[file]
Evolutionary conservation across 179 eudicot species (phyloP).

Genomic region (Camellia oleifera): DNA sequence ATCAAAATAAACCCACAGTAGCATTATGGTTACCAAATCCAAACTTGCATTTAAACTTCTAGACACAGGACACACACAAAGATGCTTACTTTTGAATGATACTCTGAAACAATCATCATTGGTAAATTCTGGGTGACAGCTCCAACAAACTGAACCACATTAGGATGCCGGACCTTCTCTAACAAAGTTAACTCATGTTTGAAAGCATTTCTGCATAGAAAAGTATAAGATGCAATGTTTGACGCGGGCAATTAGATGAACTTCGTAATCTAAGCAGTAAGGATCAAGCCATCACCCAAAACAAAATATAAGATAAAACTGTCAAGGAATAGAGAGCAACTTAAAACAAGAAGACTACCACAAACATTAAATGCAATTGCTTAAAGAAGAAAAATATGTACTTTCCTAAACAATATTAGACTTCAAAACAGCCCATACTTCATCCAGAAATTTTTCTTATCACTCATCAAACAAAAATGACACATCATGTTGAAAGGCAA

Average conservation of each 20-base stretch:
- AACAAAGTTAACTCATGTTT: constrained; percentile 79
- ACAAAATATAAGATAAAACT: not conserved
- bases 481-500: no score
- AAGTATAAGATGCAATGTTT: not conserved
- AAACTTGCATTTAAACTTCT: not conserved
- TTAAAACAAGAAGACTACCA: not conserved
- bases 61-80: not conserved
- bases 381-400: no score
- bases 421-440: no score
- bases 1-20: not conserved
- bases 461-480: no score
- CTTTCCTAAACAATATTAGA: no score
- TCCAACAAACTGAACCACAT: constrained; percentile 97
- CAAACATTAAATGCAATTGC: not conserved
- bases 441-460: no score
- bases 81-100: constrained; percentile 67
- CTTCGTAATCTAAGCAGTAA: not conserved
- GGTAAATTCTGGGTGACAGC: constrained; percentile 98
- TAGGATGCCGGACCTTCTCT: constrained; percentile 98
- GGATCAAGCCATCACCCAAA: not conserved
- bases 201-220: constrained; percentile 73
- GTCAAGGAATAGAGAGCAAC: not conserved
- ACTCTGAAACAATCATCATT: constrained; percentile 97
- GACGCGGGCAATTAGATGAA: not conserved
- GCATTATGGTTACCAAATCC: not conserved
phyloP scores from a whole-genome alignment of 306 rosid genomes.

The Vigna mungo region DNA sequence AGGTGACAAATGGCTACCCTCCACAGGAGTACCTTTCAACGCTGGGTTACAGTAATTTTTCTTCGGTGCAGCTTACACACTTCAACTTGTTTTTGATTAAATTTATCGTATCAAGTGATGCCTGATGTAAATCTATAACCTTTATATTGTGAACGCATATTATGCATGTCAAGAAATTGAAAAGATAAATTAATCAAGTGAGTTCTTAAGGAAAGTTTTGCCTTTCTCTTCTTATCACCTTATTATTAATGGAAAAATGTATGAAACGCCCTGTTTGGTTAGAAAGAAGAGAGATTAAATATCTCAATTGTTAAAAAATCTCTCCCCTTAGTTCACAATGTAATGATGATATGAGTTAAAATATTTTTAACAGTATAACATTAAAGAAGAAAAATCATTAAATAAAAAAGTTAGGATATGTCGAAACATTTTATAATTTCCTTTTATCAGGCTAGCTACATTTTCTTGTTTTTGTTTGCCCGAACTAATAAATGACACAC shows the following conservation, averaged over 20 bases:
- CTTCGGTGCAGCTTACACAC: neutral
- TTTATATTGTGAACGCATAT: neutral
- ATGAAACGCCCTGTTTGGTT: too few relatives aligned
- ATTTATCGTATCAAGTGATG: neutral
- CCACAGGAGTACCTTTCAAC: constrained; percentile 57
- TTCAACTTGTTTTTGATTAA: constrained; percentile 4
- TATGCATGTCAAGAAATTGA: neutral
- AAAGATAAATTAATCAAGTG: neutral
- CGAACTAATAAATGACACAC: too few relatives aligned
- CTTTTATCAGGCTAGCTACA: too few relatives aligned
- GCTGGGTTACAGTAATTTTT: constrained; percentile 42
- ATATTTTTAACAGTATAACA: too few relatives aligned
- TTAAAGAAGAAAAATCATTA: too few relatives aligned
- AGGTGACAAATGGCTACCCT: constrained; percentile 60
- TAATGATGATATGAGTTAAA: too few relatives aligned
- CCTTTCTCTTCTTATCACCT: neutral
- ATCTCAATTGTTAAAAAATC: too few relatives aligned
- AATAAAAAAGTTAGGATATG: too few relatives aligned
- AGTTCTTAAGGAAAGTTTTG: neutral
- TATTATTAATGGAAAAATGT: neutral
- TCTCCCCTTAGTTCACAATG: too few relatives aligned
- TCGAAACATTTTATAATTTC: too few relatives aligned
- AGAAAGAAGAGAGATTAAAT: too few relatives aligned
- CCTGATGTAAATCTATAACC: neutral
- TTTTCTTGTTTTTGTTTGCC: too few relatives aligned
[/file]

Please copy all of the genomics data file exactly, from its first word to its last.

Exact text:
Evolutionary conservation across 179 eudicot species (phyloP).

Genomic region (Camellia oleifera): DNA sequence ATCAAAATAAACCCACAGTAGCATTATGGTTACCAAATCCAAACTTGCATTTAAACTTCTAGACACAGGACACACACAAAGATGCTTACTTTTGAATGATACTCTGAAACAATCATCATTGGTAAATTCTGGGTGACAGCTCCAACAAACTGAACCACATTAGGATGCCGGACCTTCTCTAACAAAGTTAACTCATGTTTGAAAGCATTTCTGCATAGAAAAGTATAAGATGCAATGTTTGACGCGGGCAATTAGATGAACTTCGTAATCTAAGCAGTAAGGATCAAGCCATCACCCAAAACAAAATATAAGATAAAACTGTCAAGGAATAGAGAGCAACTTAAAACAAGAAGACTACCACAAACATTAAATGCAATTGCTTAAAGAAGAAAAATATGTACTTTCCTAAACAATATTAGACTTCAAAACAGCCCATACTTCATCCAGAAATTTTTCTTATCACTCATCAAACAAAAATGACACATCATGTTGAAAGGCAA

Average conservation of each 20-base stretch:
- AACAAAGTTAACTCATGTTT: constrained; percentile 79
- ACAAAATATAAGATAAAACT: not conserved
- bases 481-500: no score
- AAGTATAAGATGCAATGTTT: not conserved
- AAACTTGCATTTAAACTTCT: not conserved
- TTAAAACAAGAAGACTACCA: not conserved
- bases 61-80: not conserved
- bases 381-400: no score
- bases 421-440: no score
- bases 1-20: not conserved
- bases 461-480: no score
- CTTTCCTAAACAATATTAGA: no score
- TCCAACAAACTGAACCACAT: constrained; percentile 97
- CAAACATTAAATGCAATTGC: not conserved
- bases 441-460: no score
- bases 81-100: constrained; percentile 67
- CTTCGTAATCTAAGCAGTAA: not conserved
- GGTAAATTCTGGGTGACAGC: constrained; percentile 98
- TAGGATGCCGGACCTTCTCT: constrained; percentile 98
- GGATCAAGCCATCACCCAAA: not conserved
- bases 201-220: constrained; percentile 73
- GTCAAGGAATAGAGAGCAAC: not conserved
- ACTCTGAAACAATCATCATT: constrained; percentile 97
- GACGCGGGCAATTAGATGAA: not conserved
- GCATTATGGTTACCAAATCC: not conserved
phyloP scores from a whole-genome alignment of 306 rosid genomes.

The Vigna mungo region DNA sequence AGGTGACAAATGGCTACCCTCCACAGGAGTACCTTTCAACGCTGGGTTACAGTAATTTTTCTTCGGTGCAGCTTACACACTTCAACTTGTTTTTGATTAAATTTATCGTATCAAGTGATGCCTGATGTAAATCTATAACCTTTATATTGTGAACGCATATTATGCATGTCAAGAAATTGAAAAGATAAATTAATCAAGTGAGTTCTTAAGGAAAGTTTTGCCTTTCTCTTCTTATCACCTTATTATTAATGGAAAAATGTATGAAACGCCCTGTTTGGTTAGAAAGAAGAGAGATTAAATATCTCAATTGTTAAAAAATCTCTCCCCTTAGTTCACAATGTAATGATGATATGAGTTAAAATATTTTTAACAGTATAACATTAAAGAAGAAAAATCATTAAATAAAAAAGTTAGGATATGTCGAAACATTTTATAATTTCCTTTTATCAGGCTAGCTACATTTTCTTGTTTTTGTTTGCCCGAACTAATAAATGACACAC shows the following conservation, averaged over 20 bases:
- CTTCGGTGCAGCTTACACAC: neutral
- TTTATATTGTGAACGCATAT: neutral
- ATGAAACGCCCTGTTTGGTT: too few relatives aligned
- ATTTATCGTATCAAGTGATG: neutral
- CCACAGGAGTACCTTTCAAC: constrained; percentile 57
- TTCAACTTGTTTTTGATTAA: constrained; percentile 4
- TATGCATGTCAAGAAATTGA: neutral
- AAAGATAAATTAATCAAGTG: neutral
- CGAACTAATAAATGACACAC: too few relatives aligned
- CTTTTATCAGGCTAGCTACA: too few relatives aligned
- GCTGGGTTACAGTAATTTTT: constrained; percentile 42
- ATATTTTTAACAGTATAACA: too few relatives aligned
- TTAAAGAAGAAAAATCATTA: too few relatives aligned
- AGGTGACAAATGGCTACCCT: constrained; percentile 60
- TAATGATGATATGAGTTAAA: too few relatives aligned
- CCTTTCTCTTCTTATCACCT: neutral
- ATCTCAATTGTTAAAAAATC: too few relatives aligned
- AATAAAAAAGTTAGGATATG: too few relatives aligned
- AGTTCTTAAGGAAAGTTTTG: neutral
- TATTATTAATGGAAAAATGT: neutral
- TCTCCCCTTAGTTCACAATG: too few relatives aligned
- TCGAAACATTTTATAATTTC: too few relatives aligned
- AGAAAGAAGAGAGATTAAAT: too few relatives aligned
- CCTGATGTAAATCTATAACC: neutral
- TTTTCTTGTTTTTGTTTGCC: too few relatives aligned